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How large is your tribe?

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by hal » Mon Sep 26, 2016 7:39 am

According to anthropology, a tribe is a collection of clans, which are groups of related people. Within a clan can be found smaller groups of relatives which, depending on the degree of cultural sophistication, are called bands, or extended families. In modern Western terms, the extended family breaks down into families, of which there are many varieties.

All of us belong to families and extended families. We also belong to communities of many kinds: schools, churches, clubs, political parties, bowling leagues, and many others. “Community” implies a certain smallness, where most people know most others who belong to it. Probably 300 to 400 people is the upper size limit of a community in this sense. This can also be called a village. Beyond that, politically, there are towns, cities, states and countries. Parallel to these are local private bodies of all kinds, such as clubs and churches, which may be parts of national or even international organizations. All these are comprised of people, people related in many ways, people who are hurtful and helpful to one another.

Kindness lies at the root of helpfulness. No one can be helpful without being kind. And while kindness may not always be materially helpful, it always consoles or encourages the person to whom it is offered.

Then, to whom are we kind? It's easy to be kind to those we love, those closest to us, those in our literal or emotional families or communities. But what about those in groups farther removed from us, those in other clans and tribes? (I use this language deliberately.)

“Clan” members are mostly our more distant relatives, our extended families. A “tribe” for us today is any group of any size with which we strongly identify. It may be something like Toastmasters, the a sports team, a political party, or even the company we work for. It is a place where we belong. In the tribe, we are accepted, and to a tribe, we are loyal.

It's easy to be kind to someone in our tribe, but what about anybody else? Is that important? This question lies at the root of all morality, I believe. And I also believe that morality is at the root of politics. Politics is nothing more than the way we agree to get along as in tribes. This is as true now as it was in primitive societies.

So how can kindness possibly apply in politics? It is in the transition from one to many, from me to you, from us to others, to the family, to the clan, to the tribe, to the nation, to the world. The problem is where we stop: is it at the tribal limits?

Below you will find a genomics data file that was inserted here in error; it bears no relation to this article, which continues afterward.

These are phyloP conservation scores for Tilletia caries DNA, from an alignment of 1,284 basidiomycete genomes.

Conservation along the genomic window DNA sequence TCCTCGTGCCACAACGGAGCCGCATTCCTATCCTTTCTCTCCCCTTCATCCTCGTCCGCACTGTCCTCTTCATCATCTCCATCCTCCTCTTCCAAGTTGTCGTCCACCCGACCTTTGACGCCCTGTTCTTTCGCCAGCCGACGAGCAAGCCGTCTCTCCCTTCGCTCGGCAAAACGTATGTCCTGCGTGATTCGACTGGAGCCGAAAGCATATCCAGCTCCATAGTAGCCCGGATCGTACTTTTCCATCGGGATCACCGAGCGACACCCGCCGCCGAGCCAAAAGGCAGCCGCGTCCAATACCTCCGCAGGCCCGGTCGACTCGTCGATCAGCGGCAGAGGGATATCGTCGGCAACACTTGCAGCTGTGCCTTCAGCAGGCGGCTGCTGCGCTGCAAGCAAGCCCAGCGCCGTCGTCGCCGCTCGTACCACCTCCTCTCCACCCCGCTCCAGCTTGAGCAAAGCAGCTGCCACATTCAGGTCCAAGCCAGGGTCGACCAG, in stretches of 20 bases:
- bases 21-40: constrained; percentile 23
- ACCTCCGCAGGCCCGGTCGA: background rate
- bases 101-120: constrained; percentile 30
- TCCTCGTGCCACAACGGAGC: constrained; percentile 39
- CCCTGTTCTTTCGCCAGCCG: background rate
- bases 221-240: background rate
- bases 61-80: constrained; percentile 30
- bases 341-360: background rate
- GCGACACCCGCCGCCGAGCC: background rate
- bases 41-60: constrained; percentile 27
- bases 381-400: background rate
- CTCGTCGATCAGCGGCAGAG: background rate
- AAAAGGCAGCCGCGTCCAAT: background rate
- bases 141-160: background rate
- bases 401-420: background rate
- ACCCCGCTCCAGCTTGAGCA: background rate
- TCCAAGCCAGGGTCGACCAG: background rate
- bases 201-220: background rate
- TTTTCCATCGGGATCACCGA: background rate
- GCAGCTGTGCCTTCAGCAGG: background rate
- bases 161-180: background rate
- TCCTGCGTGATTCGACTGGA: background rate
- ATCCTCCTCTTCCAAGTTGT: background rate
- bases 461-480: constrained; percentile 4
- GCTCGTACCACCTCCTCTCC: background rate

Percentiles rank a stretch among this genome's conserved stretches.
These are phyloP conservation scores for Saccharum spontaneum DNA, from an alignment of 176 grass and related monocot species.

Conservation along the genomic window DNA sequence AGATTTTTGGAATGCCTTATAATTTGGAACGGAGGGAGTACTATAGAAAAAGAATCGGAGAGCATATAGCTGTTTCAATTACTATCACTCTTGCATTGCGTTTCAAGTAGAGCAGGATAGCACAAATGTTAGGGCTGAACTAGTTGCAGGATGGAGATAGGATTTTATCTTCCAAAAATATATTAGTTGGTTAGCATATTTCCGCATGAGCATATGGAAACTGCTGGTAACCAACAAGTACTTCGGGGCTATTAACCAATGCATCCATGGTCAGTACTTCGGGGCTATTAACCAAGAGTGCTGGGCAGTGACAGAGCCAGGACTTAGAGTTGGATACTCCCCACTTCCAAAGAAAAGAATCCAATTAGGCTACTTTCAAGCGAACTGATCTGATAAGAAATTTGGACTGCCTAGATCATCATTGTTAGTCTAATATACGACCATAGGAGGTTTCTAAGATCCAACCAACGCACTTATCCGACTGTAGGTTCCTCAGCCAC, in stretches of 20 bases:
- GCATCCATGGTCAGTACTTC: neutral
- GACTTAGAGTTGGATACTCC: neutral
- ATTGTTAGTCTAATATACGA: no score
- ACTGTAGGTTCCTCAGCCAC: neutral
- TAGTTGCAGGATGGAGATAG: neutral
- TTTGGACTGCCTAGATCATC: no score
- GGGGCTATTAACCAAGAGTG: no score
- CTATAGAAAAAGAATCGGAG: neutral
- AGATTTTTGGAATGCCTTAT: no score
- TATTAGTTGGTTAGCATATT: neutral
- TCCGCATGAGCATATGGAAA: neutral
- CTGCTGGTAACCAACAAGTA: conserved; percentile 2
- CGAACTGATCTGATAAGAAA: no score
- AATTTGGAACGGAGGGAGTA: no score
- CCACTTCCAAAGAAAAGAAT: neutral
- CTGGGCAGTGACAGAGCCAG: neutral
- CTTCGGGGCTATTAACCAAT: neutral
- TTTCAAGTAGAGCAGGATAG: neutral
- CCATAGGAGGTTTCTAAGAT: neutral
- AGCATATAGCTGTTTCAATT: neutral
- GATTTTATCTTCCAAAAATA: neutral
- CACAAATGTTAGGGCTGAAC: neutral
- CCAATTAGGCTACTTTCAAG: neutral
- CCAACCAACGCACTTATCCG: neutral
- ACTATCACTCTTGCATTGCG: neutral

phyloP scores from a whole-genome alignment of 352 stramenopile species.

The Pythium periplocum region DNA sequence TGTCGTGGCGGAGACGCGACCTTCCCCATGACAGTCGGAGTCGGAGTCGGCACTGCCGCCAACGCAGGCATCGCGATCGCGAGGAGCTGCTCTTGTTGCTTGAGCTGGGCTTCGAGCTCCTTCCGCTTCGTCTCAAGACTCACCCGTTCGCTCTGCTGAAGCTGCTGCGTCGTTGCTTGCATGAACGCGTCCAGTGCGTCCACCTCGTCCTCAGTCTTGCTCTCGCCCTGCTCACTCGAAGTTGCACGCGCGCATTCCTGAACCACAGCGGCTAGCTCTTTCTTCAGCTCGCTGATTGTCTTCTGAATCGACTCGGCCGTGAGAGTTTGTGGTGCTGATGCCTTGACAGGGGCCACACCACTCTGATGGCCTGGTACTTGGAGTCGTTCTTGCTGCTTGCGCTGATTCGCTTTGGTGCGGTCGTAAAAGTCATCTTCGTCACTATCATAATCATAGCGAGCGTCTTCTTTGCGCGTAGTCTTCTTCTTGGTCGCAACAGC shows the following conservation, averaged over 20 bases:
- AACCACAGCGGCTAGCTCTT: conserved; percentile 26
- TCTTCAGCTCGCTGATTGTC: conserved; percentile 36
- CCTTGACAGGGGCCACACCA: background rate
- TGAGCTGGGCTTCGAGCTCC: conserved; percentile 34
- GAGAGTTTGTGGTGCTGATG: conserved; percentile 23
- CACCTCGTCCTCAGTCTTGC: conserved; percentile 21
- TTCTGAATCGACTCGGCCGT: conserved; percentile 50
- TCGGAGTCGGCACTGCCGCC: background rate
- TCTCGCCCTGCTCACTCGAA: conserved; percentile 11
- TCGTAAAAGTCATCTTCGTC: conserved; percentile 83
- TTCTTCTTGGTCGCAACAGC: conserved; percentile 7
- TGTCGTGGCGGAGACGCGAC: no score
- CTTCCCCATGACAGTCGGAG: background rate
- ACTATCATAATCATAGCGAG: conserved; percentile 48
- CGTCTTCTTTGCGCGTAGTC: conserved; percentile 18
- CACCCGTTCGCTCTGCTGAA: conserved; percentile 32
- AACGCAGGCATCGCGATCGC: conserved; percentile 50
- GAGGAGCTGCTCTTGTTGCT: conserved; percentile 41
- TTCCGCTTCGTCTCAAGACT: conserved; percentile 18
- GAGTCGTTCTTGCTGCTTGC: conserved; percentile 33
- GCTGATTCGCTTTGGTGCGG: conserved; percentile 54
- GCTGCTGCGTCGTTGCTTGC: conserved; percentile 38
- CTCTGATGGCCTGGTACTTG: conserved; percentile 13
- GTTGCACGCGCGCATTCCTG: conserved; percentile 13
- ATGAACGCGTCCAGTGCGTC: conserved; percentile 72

Kindness is an aspect of charity, which is far more than giving stuff to those less fortunate. Charity is love. Is it possible to express love through kindness outside our tribe?

Let's look at those who take an opposite approach. Some would have it that government at all levels should be as lean as possible. People have the individual right to do what they like with their own property, and it is fundamentally unjust for the government to take it away from them, except under limited circumstances.

Those who think this way might concede that kindness is okay if extended to members of their immediate social group, or maybe a little farther. But I think this kind of person wouldn't really be much interested in this sort of discussion.
. . . all times I have enjoyed
Greatly, have suffered greatly, both with those
That loved me, and alone.
-- Tennyson
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by Mocha » Tue Sep 27, 2016 10:55 am

hal, I've read your post over and's very thought provoking and I loved it. Unfortunately my mind is too scattered to reply properly. Doesn't mean I haven't read it and appreciated your thoughts...... :)
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~Martin Luther King, Jr.~

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by Jaivi » Wed Oct 05, 2016 1:38 am

Love thy neighbor as thyself.

Who is thy neighbor?

Everyone you meet.


"aham brahmami"

aham: I am

brahmasmi Spirit-soul

We are all sparks of the Supreme Spirit. Treat everyone as such.
Enduring in the faith in my dreams and hopes: got to keep laughing :)
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by KittyFox » Wed Oct 05, 2016 8:25 pm

I'm Libertarian Party, to bring an identifying political factor into things. Which means I favor less government. However, I'm kind to everyone I meet, regardless of distance, ethnicity, religion, opinions, etc. I am only unkind to those that are aggressive with me, and by "unkind" I mean I am firm and defend myself. I do not insult or degrade, I do not devalue or argue.

That being said... it becomes hard to philosophize the "Tribe" idea when a heavy majority feel isolated and misunderstood, or feel as though a particular loose identifying term can somehow put an entire canyon between two people, two people that at the end of the day are both human. When it becomes rare to even agree that we are people and human, and all essentially want the same things, because of all these different details then it becomes near impossible to bring politics into the discussion. Politics are one of the most divisional topics amongst humans. We're already so divided, how could we possibly stand more division let alone intellectualize a Tribal concept?
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